BACKGROUND: The long-term clinical and physiological consequences of COVID-19 infection remain unclear. While fatigue has emerged as a common symptom following infection, little is known about its links with autonomic dysfunction. SARS-CoV-2 is known to infect endothelial cells in acute infection, resulting in autonomic dysfunction. Here we set out to test the hypothesis that this results in persistent autonomic dysfunction and is associated with post-COVID fatigue in convalescent patients. METHODS: We recruited 20 fatigued and 20 non-fatigued post-COVID patients (median age 44.5 years, 36/40 (90%) female, median time to follow up 166.5 days). Fatigue was assessed using the Chalder Fatigue Scale. These underwent the Ewing's autonomic function test battery, including deep breathing, active standing, Valsalva manoeuvre and cold-pressor testing, with continuous electrocardiogram and blood pressure monitoring, as well as near-infrared spectroscopy-based cerebral oxygenation. 24-hour ambulatory blood pressure monitoring was also conducted, and patients completed the generalised anxiety disorder-7 questionnaire. We assessed between-group differences in autonomic function test results and used unadjusted and adjusted linear regression to investigate the relationship between fatigue, anxiety, and autonomic test results. RESULTS: We found no pathological differences between fatigued and non-fatigued patients on autonomic testing or on 24-hour blood pressure monitoring. Symptoms of orthostatic intolerance were reported by 70% of the fatigued cohort at the time of active standing, with no associated physiological abnormality detected. Fatigue was strongly associated with increased anxiety (p <0.001), with no patients having a pre-existing diagnosis of anxiety. CONCLUSIONS: These results demonstrate the significant burden of fatigue, symptoms of autonomic dysfunction and anxiety in the aftermath of COVID-19 infection, but reassuringly do not demonstrate pathological findings on autonomic testing.


Subject(s)
COVID-19/pathology , Anxiety/physiopathology , Autonomic Nervous System/pathology , Blood Pressure , COVID-19/physiopathology , COVID-19/psychology , Electrocardiography , Fatigue/physiopathology , Heart Rate , Humans , Middle Aged
12.
Clin Med (Lond) ; 21(2): e144-e149, 2021 Mar.
Article in English | MEDLINE | ID: covidwho-1089178

ABSTRACT

The value of vitamin D supplementation in the treatment or prevention of various conditions is often viewed with scepticism as a result of contradictory results of randomised trials. It is now becoming apparent that there is a pattern to these inconsistencies. A recent large trial has shown that high-dose intermittent bolus vitamin D therapy is ineffective at preventing rickets - the condition that is most unequivocally caused by vitamin D deficiency. There is a plausible biological explanation since high-dose bolus replacement induces long-term expression of the catabolic enzyme 24-hydroxylase and fibroblast growth factor 23, both of which have vitamin D inactivating effects. Meta-analyses of vitamin D supplementation in prevention of acute respiratory infection and trials in tuberculosis and other conditions also support efficacy of low dose daily maintenance rather than intermittent bolus dosing. This is particularly relevant during the current COVID-19 pandemic given the well-documented associations between COVID-19 risk and vitamin D deficiency. We would urge that clinicians take note of these findings and give strong support to widespread use of daily vitamin D supplementation.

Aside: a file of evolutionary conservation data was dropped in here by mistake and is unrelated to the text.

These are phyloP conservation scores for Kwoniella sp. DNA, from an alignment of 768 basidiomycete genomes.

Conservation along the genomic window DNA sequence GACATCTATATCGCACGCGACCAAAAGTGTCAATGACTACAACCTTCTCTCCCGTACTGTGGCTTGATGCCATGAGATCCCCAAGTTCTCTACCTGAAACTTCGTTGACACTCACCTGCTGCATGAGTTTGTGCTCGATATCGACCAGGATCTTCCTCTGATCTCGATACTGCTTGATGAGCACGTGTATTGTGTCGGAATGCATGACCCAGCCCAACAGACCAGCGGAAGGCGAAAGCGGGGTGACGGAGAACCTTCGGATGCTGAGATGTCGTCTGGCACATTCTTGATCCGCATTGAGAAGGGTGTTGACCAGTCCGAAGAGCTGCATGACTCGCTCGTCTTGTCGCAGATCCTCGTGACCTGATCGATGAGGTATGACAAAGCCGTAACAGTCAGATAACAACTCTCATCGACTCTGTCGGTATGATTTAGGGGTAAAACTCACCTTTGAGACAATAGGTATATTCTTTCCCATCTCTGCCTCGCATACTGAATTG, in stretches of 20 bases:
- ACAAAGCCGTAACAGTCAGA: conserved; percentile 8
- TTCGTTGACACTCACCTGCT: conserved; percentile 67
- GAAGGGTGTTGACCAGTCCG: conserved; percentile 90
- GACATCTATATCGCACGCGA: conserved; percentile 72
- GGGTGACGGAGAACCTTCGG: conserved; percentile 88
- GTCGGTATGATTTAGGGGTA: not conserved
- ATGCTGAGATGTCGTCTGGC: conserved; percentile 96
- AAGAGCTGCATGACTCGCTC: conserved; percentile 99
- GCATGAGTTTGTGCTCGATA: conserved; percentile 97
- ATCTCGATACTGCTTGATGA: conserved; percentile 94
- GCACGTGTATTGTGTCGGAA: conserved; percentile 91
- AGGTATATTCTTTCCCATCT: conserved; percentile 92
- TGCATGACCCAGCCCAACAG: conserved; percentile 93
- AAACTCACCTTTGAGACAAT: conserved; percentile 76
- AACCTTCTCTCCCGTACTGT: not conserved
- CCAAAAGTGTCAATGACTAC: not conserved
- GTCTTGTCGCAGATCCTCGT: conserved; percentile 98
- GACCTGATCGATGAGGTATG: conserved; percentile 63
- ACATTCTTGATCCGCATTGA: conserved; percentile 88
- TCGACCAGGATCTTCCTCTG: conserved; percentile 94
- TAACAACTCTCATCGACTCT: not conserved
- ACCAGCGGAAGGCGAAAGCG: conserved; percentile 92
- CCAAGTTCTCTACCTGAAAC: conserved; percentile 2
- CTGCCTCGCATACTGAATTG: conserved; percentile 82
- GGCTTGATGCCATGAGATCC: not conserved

Subject(s)
COVID-19 , Dietary Supplements , Respiratory Tract Infections , Rickets , Vitamin D Deficiency , Vitamin D , Humans , Pandemics , Respiratory Tract Infections/prevention & control , Rickets/prevention & control , SARS-CoV-2 , Vitamin D/therapeutic use , Vitamin D Deficiency/drug therapy , Vitamin D Deficiency/epidemiology , Vitamin D Deficiency/prevention & control
13.
Aliment Pharmacol Ther ; 52(7): 1261-1262, 2020 Oct.
Article in English | MEDLINE | ID: covidwho-751796
14.
Age Ageing ; 50(4): 1321-1328, 2021 06 28.
Article in English | MEDLINE | ID: covidwho-1078805

ABSTRACT